• 20. Time Speaker Transcript 35:12 Roger Stotz Yes I would add to that, Tom, regarding the funding. When you look at incentives they should be for above and beyond or something above normal. If you’re looking at a sales, again, which is an easy example, is you’re looking at providing an incentive generally for performance above quote or some previous performance, as was mentioned before. And there should be a cost relationship to that so that you can say “I’m willing to provide X incentive for a Y performance.” And the Y performance more than offsets that X percent of the percentage of the incentive. And I think one of the things that happens is sometimes the design process gets lost and people aren’t looking at the financial impact of the improvement and then the financial impact of the incentive and that’s where they end up missing out on having adequate resources. 36:06 Tom Floyd Got it. Thad, anything that you would add? 36:09 Thad Green Yes, Tom. I was working here in Atlanta with a customer care group recently and when we were bringing up the subject of cost of these programs, there actually is a no-cost way to give people an incentive to perform better. I’ve seen this for years and years. If you ask the employees what it is they want they will say things like “I’d like to have more time with my manager. I’d like for my manager to communicate more with me or listen to me or to value me more, respect me more, to accept me.” Sounds almost like a married couple in counseling, doesn’t it? 36:52 Tom Floyd [Laughs] 36:53 Thad Green But. 36:5 Tom Floyd Honey, you’re just not home enough for me. 20 | Confidential June 2, 2008 Page 20 Coaching As An Incentive Transcript
  • 21. Time Speaker Transcript 36:57 Thad Green One of the big issues that people have, is that there’s a lot of discontent in the workplace because they’re not treated as well or in the way that they want to be. And it doesn’t cost any money at all for a manager to make some minor alterations in the way they work with employees so that they actually get people to work hard and perform better, just by managing a little bit differently and a little bit better. And part of this, I think, has grown over the years because there’s so many dysfunctional families out there. And people are starting to turn to their jobs for meeting needs that aren’t getting met elsewhere. 37:43 Tom Floyd Interesting. Well let’s go ahead and go on pause. I’m hearing the music for our next break. Stay tuned everyone. More from Insight on Coaching when we return. 21 | Confidential June 2, 2008 Page 21 Coaching As An Incentive Transcript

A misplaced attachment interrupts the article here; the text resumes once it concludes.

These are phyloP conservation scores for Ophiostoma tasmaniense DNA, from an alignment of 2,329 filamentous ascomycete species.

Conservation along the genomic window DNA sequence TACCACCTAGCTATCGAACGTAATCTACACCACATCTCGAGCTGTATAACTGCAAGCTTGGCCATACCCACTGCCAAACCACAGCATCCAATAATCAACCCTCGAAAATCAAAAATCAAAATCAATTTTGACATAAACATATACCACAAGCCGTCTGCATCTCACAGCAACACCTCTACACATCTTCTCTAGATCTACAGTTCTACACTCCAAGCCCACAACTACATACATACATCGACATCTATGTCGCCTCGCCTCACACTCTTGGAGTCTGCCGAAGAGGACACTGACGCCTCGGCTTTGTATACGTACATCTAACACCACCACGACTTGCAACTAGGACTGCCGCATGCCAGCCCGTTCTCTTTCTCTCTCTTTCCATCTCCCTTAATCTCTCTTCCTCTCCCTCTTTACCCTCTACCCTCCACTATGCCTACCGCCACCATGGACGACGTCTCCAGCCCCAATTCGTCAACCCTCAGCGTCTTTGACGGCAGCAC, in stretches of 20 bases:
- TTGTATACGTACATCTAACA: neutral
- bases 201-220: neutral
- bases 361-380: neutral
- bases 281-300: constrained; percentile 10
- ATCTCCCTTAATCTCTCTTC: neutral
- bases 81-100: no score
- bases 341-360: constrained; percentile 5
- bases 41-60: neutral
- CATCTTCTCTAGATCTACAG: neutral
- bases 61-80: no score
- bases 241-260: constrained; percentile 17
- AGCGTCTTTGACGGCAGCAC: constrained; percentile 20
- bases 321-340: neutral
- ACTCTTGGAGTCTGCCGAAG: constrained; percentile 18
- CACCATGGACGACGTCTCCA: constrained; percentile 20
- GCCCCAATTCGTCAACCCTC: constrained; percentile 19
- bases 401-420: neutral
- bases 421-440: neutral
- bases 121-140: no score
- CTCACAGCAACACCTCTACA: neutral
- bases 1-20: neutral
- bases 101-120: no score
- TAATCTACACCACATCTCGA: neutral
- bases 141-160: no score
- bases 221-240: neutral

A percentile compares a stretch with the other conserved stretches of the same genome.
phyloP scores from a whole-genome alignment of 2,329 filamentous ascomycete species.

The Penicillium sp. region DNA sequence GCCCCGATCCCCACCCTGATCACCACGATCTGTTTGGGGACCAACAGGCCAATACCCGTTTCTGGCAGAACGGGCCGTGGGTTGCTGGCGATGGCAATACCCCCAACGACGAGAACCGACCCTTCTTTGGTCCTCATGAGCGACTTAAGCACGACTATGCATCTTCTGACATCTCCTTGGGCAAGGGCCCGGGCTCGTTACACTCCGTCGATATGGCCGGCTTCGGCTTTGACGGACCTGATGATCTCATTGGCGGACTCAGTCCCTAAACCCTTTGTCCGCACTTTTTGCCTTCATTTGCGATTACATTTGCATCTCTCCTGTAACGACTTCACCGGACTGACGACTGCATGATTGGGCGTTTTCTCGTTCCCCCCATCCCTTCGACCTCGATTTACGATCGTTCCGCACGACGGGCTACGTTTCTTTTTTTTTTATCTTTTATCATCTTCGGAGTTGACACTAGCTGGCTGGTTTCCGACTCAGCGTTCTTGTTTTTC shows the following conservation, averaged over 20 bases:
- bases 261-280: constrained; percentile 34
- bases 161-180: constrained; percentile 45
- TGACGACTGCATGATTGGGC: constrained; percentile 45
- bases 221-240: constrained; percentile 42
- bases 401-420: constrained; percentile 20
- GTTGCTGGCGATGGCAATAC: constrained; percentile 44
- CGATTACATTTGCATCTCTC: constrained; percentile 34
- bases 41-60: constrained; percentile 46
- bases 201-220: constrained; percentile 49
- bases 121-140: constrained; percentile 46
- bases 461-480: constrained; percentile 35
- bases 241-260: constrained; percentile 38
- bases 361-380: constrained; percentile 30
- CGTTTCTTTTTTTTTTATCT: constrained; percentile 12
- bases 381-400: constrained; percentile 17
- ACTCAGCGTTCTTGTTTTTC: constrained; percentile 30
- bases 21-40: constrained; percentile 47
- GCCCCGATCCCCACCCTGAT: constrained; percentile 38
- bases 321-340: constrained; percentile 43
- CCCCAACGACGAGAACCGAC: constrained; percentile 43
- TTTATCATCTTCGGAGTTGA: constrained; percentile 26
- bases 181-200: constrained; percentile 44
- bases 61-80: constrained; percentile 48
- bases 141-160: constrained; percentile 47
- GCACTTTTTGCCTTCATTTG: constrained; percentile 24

• 22. Time Speaker Transcript 40:26 Tom Floyd Welcome back to Insight on Coaching. I’m Tom Floyd. Today the topic is Coaching As An Incentive. And with me are Dr. Thad Green, Doug Jensen, Roger Stotz and Alex Tabibi. Well in this last segment of our show, I’d like to focus specifically on coaching as an incentive. Now in presentations at the Society for Human Resource Management’s EMA Annual Conference in Washington, D.C in 2004, in talking about the impact of Rewards and Incentives on employees, Bill Erikson Vice Chairman of Kenexa, a Lincoln, Nebraska-based HR consulting and recruiting firm identified six drivers of engagement that employers can influence with employees: Involvement and belonging. Helping employees feel cared about and part of a team. Relationships matter, and managers can forge them without surrendering their need to maintain objectivity in matters such as performance evaluations. Future vision. Most people prefer working for a cause then a company. Even mundane jobs should have a mission that can provide motivation beyond a paycheck. Leadership trust. Employees respond to leaders who earn their trust by being honest and overboard in their behavior. Communication. Employees won't hear unless they feel they're being listened to, no matter how professionally you handle top-down communications. Recognition and rewards. Remember effective recognition is in the eye of the beholder. Some employees beam when asked to stand and be praised; others are embarrassed and would respond better to a symbolic token of esteem. Growth and development. Taking on challenges and stretching promotes engagement, but the challenges should be suited to the individual. Pressing employees to exceed in areas where they're talents don't lie is a recipe for creating frustration, which can actually decrease their productivity and work quality And Roger, I’d like to start with you. In terms of how coaching can be beneficial in terms of helping employees feel more cared about and really belonging within an organization, can you speak a little bit more to that? 22 | Confidential June 2, 2008 Page 22 Coaching As An Incentive Transcript